What Wedge Should You Use and When

If you’ve been around the game of golf for a little while eventually you start to understand how your clubs work and how to go about choosing the right club for certain shots. It’s not that complicated right? The higher the number on the club the higher the loft (or the shorter the ball goes). This is standard in golf, whether you’re using woods or irons except… when it comes to wedges. Unfortunately, for a novice golfer or even an advanced one, it’s not always obvious what each type of wedge is for, and that can be frustrating. Luckily though, we’re here to shed some light on that today.  

What is a Wedge?

Wedges are high lofted clubs for use within about 130 yards of the hole (depending on how far you can hit them) that specialize in hitting the ball high and giving the golfer the ability to spin the ball once it lands. Although the specific loft, bounce, etc. can change depending on the club producer, wedges come in four main classes, each with their own strengths and weaknesses.

Image result for pitching golfPitching Wedge:

The pitching wedge is the first club on our list and it also happens to be the one with the lowest amount of loft (46-48 degrees). Usually this wedge used for longer shots where height and spin aren’t necessary, such as a 50 yard pitch from the fairway. The pitching wedge is also a great club for bump and run chipping because the low amount of loft allows the ball to fly lower and roll further once it lands on the green.

Gap Wedge:

Next in line after the pitching wedge is one of the less commonly known wedges; the gap wedge. At least for me, the most important things I get from a gap wedge is the ability to take a full swing at around 100 yards from the hole which is one of the most common and important scoring ranges for golfers. It’s so important that I (and many other golfers) choose to bring along a wedge (at usually 51-53 degrees of loft) almost exclusively to fill in the range between a pitching wedge and a sand wedge. While this wedge can absolutely be used around the green, the ability to take a full swing and the amount of spin you can put on the ball makes this my go to club when I’m 100 yards out.

Sand Wedge:

Our next wedge is the sand wedge; a very versatile club for use around the green. As the name suggests, the primary use of the sand wedge is to help golfers escape the sand but it’s heavier weight and wide sole are useful for a variety of different shots. Personally, I like to use the sand wedge when I take most of my chips, especially those around the green. The heavy bottom of the club is great for getting through some thick grass by the green and the loft is nice for sticking the ball close to the hole without having to worry about it rolling off the green.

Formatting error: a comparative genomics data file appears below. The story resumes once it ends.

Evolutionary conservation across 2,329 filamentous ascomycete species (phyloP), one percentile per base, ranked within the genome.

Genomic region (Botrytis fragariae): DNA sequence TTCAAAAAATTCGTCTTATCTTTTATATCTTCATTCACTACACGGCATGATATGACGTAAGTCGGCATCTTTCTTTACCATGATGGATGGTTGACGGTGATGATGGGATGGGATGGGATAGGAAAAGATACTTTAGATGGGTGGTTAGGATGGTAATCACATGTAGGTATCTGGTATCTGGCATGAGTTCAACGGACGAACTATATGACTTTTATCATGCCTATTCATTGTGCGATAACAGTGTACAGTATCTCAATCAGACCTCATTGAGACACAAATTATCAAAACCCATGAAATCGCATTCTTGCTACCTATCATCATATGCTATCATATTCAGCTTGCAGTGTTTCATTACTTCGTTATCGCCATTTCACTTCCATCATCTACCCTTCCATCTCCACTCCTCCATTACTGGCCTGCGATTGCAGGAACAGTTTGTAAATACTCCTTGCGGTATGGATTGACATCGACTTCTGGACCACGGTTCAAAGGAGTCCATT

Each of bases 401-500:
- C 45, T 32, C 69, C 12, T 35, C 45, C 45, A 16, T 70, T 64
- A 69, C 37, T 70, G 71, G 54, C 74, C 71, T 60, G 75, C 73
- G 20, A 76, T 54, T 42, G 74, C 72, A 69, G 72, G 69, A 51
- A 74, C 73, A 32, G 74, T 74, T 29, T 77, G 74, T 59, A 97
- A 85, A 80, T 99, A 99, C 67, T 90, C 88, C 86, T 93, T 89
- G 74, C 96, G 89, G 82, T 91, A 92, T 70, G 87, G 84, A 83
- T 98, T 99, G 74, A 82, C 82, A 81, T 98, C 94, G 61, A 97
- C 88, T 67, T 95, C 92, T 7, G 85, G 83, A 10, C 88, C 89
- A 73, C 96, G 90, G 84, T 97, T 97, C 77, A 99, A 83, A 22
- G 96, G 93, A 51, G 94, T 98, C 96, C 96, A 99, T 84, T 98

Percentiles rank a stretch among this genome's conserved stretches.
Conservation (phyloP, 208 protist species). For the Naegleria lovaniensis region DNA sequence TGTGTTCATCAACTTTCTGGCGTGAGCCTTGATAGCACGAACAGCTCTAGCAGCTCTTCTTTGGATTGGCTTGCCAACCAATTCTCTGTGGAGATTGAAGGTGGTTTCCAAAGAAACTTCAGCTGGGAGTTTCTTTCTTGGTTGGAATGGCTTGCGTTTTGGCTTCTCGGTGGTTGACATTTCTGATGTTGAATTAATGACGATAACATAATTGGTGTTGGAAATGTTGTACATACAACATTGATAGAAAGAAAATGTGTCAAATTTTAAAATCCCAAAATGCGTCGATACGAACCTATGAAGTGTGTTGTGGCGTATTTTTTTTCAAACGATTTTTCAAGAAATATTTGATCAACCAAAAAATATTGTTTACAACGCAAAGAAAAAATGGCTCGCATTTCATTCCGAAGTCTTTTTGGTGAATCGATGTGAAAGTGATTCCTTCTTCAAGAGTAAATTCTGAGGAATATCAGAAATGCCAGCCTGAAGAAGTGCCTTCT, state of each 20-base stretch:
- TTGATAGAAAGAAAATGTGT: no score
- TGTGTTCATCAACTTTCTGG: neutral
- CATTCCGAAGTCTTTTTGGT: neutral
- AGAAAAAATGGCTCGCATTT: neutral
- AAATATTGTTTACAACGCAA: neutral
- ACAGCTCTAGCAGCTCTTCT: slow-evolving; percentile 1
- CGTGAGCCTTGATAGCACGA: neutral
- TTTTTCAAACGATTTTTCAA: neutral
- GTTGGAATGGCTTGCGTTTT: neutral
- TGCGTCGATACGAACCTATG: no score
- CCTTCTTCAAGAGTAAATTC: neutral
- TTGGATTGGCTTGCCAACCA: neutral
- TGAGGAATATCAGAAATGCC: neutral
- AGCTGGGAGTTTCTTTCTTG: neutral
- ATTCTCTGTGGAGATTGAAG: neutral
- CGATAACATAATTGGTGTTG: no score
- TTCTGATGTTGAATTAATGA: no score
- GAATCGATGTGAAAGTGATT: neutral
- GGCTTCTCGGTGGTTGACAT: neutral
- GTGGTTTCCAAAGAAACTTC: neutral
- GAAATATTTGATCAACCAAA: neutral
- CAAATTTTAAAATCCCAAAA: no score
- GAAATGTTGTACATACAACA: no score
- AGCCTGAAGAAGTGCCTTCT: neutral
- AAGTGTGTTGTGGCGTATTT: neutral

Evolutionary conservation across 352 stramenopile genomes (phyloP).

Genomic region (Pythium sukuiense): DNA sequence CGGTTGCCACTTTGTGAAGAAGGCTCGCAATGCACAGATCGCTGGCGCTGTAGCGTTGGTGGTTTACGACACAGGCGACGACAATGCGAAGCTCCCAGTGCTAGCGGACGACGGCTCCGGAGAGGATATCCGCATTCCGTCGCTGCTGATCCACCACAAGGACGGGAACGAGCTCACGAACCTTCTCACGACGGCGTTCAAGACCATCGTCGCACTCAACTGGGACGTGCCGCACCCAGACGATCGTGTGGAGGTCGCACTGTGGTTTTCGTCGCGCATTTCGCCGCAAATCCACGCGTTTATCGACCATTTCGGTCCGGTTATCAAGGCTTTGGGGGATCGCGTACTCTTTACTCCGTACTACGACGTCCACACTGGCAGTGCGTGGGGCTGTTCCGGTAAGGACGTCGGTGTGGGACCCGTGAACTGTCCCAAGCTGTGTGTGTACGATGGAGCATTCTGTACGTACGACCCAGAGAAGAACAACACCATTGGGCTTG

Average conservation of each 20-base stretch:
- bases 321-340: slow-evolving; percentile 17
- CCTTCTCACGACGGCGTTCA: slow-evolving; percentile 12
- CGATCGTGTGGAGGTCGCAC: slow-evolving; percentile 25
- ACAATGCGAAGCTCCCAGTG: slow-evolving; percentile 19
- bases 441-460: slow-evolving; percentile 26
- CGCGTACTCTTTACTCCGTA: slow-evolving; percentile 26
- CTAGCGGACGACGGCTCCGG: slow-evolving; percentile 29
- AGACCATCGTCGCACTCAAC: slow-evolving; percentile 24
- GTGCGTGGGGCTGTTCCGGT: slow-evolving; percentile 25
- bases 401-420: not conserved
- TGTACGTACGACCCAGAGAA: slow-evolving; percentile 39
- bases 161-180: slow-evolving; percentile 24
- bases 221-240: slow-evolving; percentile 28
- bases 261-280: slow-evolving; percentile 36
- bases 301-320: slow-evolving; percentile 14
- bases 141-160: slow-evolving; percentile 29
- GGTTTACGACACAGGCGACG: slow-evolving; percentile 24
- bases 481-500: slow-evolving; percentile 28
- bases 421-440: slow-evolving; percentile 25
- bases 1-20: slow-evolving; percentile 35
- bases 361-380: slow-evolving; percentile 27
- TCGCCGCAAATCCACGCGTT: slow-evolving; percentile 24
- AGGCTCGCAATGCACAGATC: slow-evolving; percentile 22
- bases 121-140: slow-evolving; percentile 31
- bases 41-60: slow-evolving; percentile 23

Lob Wedge:

Image result for big lip sand trap
In a sand trap like this the extra 2 or 3 degrees of loft can be the difference between sneaking out and hitting another shot from the trap. 

The last club we have on our list is the highest lofted club in most golfers bags; the lob wedge. While I must admit, this is probably my least used club, there are certainly moments where carrying a lob wedge pays off. While I very rarely take a full swing with this club (I’d rather pitch the ball if I’m 50 yards out), when it comes to those tricky edge-of-the-rough chips that we’ve all smacked across the green, the lob wedge simply does the job best. Aside from the utility it provides around the green, a lob wedge is also great for getting up and over obstacles like small pine trees or even high lips of some sand traps. It might not be the most popular club in my bag, but it has saved me from some of the worst hazards on the golf course and that is enough to convince me to carry it in my bag.

As you can tell there’s a lot to learn about wedges and a lot of different ways you can use each one depending on how you like to play. As you can see on this inforgraphic from Jim at The Grateful Golfer, some golfers might elect to use a lob wedge when they’re looking to attack the pin while I might use a sand wedge from the same spot instead. How do you like to use your different wedges and why? Ultimately it really doesn’t matter. Anyone can be great with their wedges, it just comes down to your own personal preference and practice.

So, hopefully now you have a little better idea of just how the wedge hierarchy works, or at least you got know see how I like to use mine. Either way, once you start to really dial in your wedges you’ll be one step closer to playing top tier golf (not to mention you’ll be great at one of the hardest parts of the game). So until next time golfers, think about how you use your wedges during the first couple rounds of this new golf season, and enjoy the warm weather.



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